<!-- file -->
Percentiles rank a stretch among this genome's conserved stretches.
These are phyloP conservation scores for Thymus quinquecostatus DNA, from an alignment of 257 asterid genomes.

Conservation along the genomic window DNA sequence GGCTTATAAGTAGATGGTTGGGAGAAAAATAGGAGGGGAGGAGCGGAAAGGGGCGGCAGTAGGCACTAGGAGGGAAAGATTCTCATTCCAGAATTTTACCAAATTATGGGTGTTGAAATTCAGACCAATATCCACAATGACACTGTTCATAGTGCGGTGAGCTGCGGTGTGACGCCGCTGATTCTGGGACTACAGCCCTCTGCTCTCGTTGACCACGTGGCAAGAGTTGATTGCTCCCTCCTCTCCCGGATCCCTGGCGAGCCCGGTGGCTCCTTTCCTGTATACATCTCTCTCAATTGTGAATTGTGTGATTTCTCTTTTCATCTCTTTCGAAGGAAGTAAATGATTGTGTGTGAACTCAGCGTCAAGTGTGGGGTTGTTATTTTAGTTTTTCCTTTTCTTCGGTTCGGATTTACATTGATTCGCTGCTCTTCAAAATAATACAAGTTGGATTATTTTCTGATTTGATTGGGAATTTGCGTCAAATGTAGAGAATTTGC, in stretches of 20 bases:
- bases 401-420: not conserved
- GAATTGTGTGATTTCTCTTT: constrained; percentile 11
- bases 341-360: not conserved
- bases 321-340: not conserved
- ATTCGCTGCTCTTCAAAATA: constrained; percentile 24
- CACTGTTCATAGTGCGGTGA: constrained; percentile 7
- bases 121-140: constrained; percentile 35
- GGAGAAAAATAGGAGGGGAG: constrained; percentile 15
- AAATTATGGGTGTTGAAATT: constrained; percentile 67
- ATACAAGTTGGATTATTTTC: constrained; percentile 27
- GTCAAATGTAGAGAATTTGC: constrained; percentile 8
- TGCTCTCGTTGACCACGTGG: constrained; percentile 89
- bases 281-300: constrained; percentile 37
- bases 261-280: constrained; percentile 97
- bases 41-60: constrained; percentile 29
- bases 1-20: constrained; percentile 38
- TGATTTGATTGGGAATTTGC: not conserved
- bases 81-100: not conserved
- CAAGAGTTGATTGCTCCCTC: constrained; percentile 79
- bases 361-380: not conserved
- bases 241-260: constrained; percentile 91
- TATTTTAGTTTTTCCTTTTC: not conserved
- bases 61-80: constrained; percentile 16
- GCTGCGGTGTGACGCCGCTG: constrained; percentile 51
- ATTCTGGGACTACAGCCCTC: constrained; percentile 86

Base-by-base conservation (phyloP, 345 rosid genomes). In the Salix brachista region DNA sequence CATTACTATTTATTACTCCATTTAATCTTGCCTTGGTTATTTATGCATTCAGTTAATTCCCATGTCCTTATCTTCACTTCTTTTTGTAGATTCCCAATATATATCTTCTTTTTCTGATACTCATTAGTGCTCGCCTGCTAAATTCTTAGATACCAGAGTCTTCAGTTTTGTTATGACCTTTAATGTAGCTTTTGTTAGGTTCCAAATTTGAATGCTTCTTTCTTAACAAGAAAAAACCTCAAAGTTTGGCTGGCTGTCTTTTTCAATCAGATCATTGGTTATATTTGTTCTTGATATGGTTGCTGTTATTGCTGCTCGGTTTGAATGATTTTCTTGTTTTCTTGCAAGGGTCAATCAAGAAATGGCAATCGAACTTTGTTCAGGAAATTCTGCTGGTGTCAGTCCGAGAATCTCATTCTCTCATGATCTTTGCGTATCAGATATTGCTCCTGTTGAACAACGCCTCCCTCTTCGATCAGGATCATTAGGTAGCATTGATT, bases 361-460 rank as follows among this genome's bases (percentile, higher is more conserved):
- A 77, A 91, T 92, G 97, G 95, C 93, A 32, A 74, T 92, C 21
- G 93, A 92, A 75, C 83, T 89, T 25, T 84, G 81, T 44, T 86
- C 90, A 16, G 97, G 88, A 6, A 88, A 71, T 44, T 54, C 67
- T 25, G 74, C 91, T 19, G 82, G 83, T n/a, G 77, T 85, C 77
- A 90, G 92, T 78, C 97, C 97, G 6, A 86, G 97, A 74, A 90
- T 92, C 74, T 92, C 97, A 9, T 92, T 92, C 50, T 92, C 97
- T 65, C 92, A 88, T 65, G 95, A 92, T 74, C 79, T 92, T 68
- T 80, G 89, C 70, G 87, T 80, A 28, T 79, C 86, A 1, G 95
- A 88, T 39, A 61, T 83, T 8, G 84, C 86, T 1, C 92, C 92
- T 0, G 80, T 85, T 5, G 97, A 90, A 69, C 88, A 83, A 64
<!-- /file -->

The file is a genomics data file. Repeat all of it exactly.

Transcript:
Percentiles rank a stretch among this genome's conserved stretches.
These are phyloP conservation scores for Thymus quinquecostatus DNA, from an alignment of 257 asterid genomes.

Conservation along the genomic window DNA sequence GGCTTATAAGTAGATGGTTGGGAGAAAAATAGGAGGGGAGGAGCGGAAAGGGGCGGCAGTAGGCACTAGGAGGGAAAGATTCTCATTCCAGAATTTTACCAAATTATGGGTGTTGAAATTCAGACCAATATCCACAATGACACTGTTCATAGTGCGGTGAGCTGCGGTGTGACGCCGCTGATTCTGGGACTACAGCCCTCTGCTCTCGTTGACCACGTGGCAAGAGTTGATTGCTCCCTCCTCTCCCGGATCCCTGGCGAGCCCGGTGGCTCCTTTCCTGTATACATCTCTCTCAATTGTGAATTGTGTGATTTCTCTTTTCATCTCTTTCGAAGGAAGTAAATGATTGTGTGTGAACTCAGCGTCAAGTGTGGGGTTGTTATTTTAGTTTTTCCTTTTCTTCGGTTCGGATTTACATTGATTCGCTGCTCTTCAAAATAATACAAGTTGGATTATTTTCTGATTTGATTGGGAATTTGCGTCAAATGTAGAGAATTTGC, in stretches of 20 bases:
- bases 401-420: not conserved
- GAATTGTGTGATTTCTCTTT: constrained; percentile 11
- bases 341-360: not conserved
- bases 321-340: not conserved
- ATTCGCTGCTCTTCAAAATA: constrained; percentile 24
- CACTGTTCATAGTGCGGTGA: constrained; percentile 7
- bases 121-140: constrained; percentile 35
- GGAGAAAAATAGGAGGGGAG: constrained; percentile 15
- AAATTATGGGTGTTGAAATT: constrained; percentile 67
- ATACAAGTTGGATTATTTTC: constrained; percentile 27
- GTCAAATGTAGAGAATTTGC: constrained; percentile 8
- TGCTCTCGTTGACCACGTGG: constrained; percentile 89
- bases 281-300: constrained; percentile 37
- bases 261-280: constrained; percentile 97
- bases 41-60: constrained; percentile 29
- bases 1-20: constrained; percentile 38
- TGATTTGATTGGGAATTTGC: not conserved
- bases 81-100: not conserved
- CAAGAGTTGATTGCTCCCTC: constrained; percentile 79
- bases 361-380: not conserved
- bases 241-260: constrained; percentile 91
- TATTTTAGTTTTTCCTTTTC: not conserved
- bases 61-80: constrained; percentile 16
- GCTGCGGTGTGACGCCGCTG: constrained; percentile 51
- ATTCTGGGACTACAGCCCTC: constrained; percentile 86

Base-by-base conservation (phyloP, 345 rosid genomes). In the Salix brachista region DNA sequence CATTACTATTTATTACTCCATTTAATCTTGCCTTGGTTATTTATGCATTCAGTTAATTCCCATGTCCTTATCTTCACTTCTTTTTGTAGATTCCCAATATATATCTTCTTTTTCTGATACTCATTAGTGCTCGCCTGCTAAATTCTTAGATACCAGAGTCTTCAGTTTTGTTATGACCTTTAATGTAGCTTTTGTTAGGTTCCAAATTTGAATGCTTCTTTCTTAACAAGAAAAAACCTCAAAGTTTGGCTGGCTGTCTTTTTCAATCAGATCATTGGTTATATTTGTTCTTGATATGGTTGCTGTTATTGCTGCTCGGTTTGAATGATTTTCTTGTTTTCTTGCAAGGGTCAATCAAGAAATGGCAATCGAACTTTGTTCAGGAAATTCTGCTGGTGTCAGTCCGAGAATCTCATTCTCTCATGATCTTTGCGTATCAGATATTGCTCCTGTTGAACAACGCCTCCCTCTTCGATCAGGATCATTAGGTAGCATTGATT, bases 361-460 rank as follows among this genome's bases (percentile, higher is more conserved):
- A 77, A 91, T 92, G 97, G 95, C 93, A 32, A 74, T 92, C 21
- G 93, A 92, A 75, C 83, T 89, T 25, T 84, G 81, T 44, T 86
- C 90, A 16, G 97, G 88, A 6, A 88, A 71, T 44, T 54, C 67
- T 25, G 74, C 91, T 19, G 82, G 83, T n/a, G 77, T 85, C 77
- A 90, G 92, T 78, C 97, C 97, G 6, A 86, G 97, A 74, A 90
- T 92, C 74, T 92, C 97, A 9, T 92, T 92, C 50, T 92, C 97
- T 65, C 92, A 88, T 65, G 95, A 92, T 74, C 79, T 92, T 68
- T 80, G 89, C 70, G 87, T 80, A 28, T 79, C 86, A 1, G 95
- A 88, T 39, A 61, T 83, T 8, G 84, C 86, T 1, C 92, C 92
- T 0, G 80, T 85, T 5, G 97, A 90, A 69, C 88, A 83, A 64